North Carolina has an average of 10 days of dangerous heat and high humidity each year. Many people describe the summers to be oppressively hot in the non-mountainous parts of the state. Not just that— North Carolina has experienced severe episodes of drought. Drought becomes a problem for farming, personal water use, and it increases the risk of wildfires. One of the worst droughts North Carolina ever faced happened between January 2000 and December 2002. Then, a few years later in 2007, there was another week of drought where 66% of the state was under the most severe drought category. Mass shortages caused a water emergency throughout most of the state and it resulted in significant crop losses. If you’re interested, the drought monitor provides up-to-date data on North Carolina’s current drought conditions.
There are ways to retrofit your home to prepare for a heat wave, but that can become a costly investment for many. In the event of extreme heat, you should find nearby cooling centers or go to public places that have air conditioning. Make sure to drink plenty of water, since the heat and humidity combined can make you sweat more and dehydrate you quickly. Learn the symptoms of heat stress on the human body and keep a watchful eye over young children, older adults, and pets who may become susceptible to heat-related illnesses, especially if they’re taking medications or have pre-existing medical conditions. To learn more about preparing for a heat wave, take a look at this guide!
Landslides are most commonly seen in the mountainous region, but can also occur near roads that were carved into hilly areas. Heavy rainfall, hurricanes, erosion, and poor drainage are some of the contributors that cause unstable soil to give way and slide down the path of least resistance.
Preparing for a landslide begins by learning about the risk in your local community and property. One of the problems in North Carolina is that only four counties have been mapped out for landslide hazards, so you may have to pay an engineer to perform a terrain analysis on your property. If your home is not in any direct danger (hopefully that’s the case!) you should still consider that there may be roads in and out of your city or main highways that you commonly drive which could be prone to landslips. If so, you should consider which alternate routes you can take if one of those roads gets destroyed or is temporarily closed due to a slide. Learn about landslide risks, mitigation, and how you can stay safe in this article!
9. Power Outages
Power outages can occur at any time and without warning, especially if there’s a natural disaster lurking. I highly recommend you prepare for a long-term power outage alongside any other disaster that your community may be faced with. If a hurricane or other severe storm knocks out the power, you should be prepared to wait for at least two weeks until it gets fully restored. I always remember Hurricane Irma and how some communities in Puerto Rico had to wait nearly 11 months to get their electricity repaired. Although in the United States you may expect it to get fixed much sooner than this, it’s not unrealistic to have to spend two weeks or more without it. If you have medical conditions that require the use of electricity, or you want to keep your refrigerator and other small appliances charged, then I highly recommend investing in a generator. Check out this guide where I highlight all the power outage kit must-haves!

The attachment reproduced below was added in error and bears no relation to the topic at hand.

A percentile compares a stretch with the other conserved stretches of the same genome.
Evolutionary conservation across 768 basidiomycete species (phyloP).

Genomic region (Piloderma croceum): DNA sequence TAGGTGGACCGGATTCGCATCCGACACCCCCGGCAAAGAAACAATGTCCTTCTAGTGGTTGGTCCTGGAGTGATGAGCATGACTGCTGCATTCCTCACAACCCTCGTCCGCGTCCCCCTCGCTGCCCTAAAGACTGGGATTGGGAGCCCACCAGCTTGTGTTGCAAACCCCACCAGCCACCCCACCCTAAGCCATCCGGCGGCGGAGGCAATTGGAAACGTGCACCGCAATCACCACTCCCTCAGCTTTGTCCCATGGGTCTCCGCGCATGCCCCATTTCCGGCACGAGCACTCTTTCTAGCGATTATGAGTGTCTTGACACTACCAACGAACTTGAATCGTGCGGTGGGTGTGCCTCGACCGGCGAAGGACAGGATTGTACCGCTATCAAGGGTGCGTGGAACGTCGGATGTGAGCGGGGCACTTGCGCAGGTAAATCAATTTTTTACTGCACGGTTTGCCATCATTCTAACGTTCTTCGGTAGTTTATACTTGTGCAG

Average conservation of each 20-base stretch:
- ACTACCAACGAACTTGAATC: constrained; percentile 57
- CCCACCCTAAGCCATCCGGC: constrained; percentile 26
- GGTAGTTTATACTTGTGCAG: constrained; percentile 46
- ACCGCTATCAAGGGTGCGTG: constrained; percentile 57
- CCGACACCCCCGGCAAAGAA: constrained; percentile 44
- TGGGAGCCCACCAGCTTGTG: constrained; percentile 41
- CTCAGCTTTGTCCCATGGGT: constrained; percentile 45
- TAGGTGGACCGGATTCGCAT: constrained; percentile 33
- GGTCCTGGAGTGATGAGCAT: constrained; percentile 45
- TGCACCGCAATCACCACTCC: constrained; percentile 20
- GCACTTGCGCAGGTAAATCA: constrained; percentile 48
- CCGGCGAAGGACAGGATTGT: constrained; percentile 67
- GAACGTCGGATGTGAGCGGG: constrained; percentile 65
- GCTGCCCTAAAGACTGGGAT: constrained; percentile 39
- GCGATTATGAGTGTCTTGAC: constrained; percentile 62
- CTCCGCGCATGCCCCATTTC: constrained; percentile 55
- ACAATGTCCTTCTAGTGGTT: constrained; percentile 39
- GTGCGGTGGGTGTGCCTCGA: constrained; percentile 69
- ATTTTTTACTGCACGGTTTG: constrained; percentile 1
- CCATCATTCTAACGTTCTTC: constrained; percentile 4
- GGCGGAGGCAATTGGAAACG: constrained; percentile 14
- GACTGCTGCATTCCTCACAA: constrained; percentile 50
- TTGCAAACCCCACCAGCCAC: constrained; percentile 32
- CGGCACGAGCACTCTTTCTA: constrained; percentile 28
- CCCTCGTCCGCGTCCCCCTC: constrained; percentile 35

Tsunamis are not as likely to hit the East Coast, in fact, roughly 85% of them occur within the Pacific Ocean. Still, the possibility of a tsunami occurring in the Atlantic Ocean is something scientists are studying and looking into.
Natural disaster resources for North Carolina
Now that you’re aware of the natural hazards in North Carolina, you may be wondering what to do next. The following tips are meant to guide you on your preparedness journey, whether you’re a beginner, intermediate, or expert ‘prepper'. Being prepared is not something that you master and check off the bucket list— it’s something you incorporate into your daily life and work consistently to improve on.
- Being alerted as natural disasters are predicted is super important to assure that you get to safety as soon as possible. Some natural disasters occur semi-spontaneously so having real-time updates is a huge benefit to you. The National Weather Service sends these messages to the public through their free app: NOAA Weather App.
- Every disaster mentioned above is unique. Sure, they all cause some type of destruction, but preparing for them looks different in each case. On this page, you can find some of the most common disasters and comprehensive (but not overwhelming) guides with printable checklists to help you stay on track.
- One thing that has made a huge difference for me has to become involved in my community. The Community Emergency Response Team (CERT) is a government organization where you can meet other people that are learning about preparedness in your city. CERT provides free courses and simulations. Find your local CERT here!
- Coming together as a community after a disaster makes a huge difference to the people who were directly impacted. North Carolina’s VOAD: Voluntary Organizations Active in Disaster, is a group of volunteers who allocate resources, supplies, and man-power to make sure the basic needs of the public are met. You can make a difference by participating with them.
- The North Carolina Department of Public Safety is the government office responsible for helping people in all stages of a disaster, whether that’s preparing for them or recovering from them.
I hope this article has provided the information you were looking for— with respect to the hazards that are likely in your state and the measures you can take to become ready for them. Improve your skills, stockpiles, and mindset to become more resilient in times of disasters.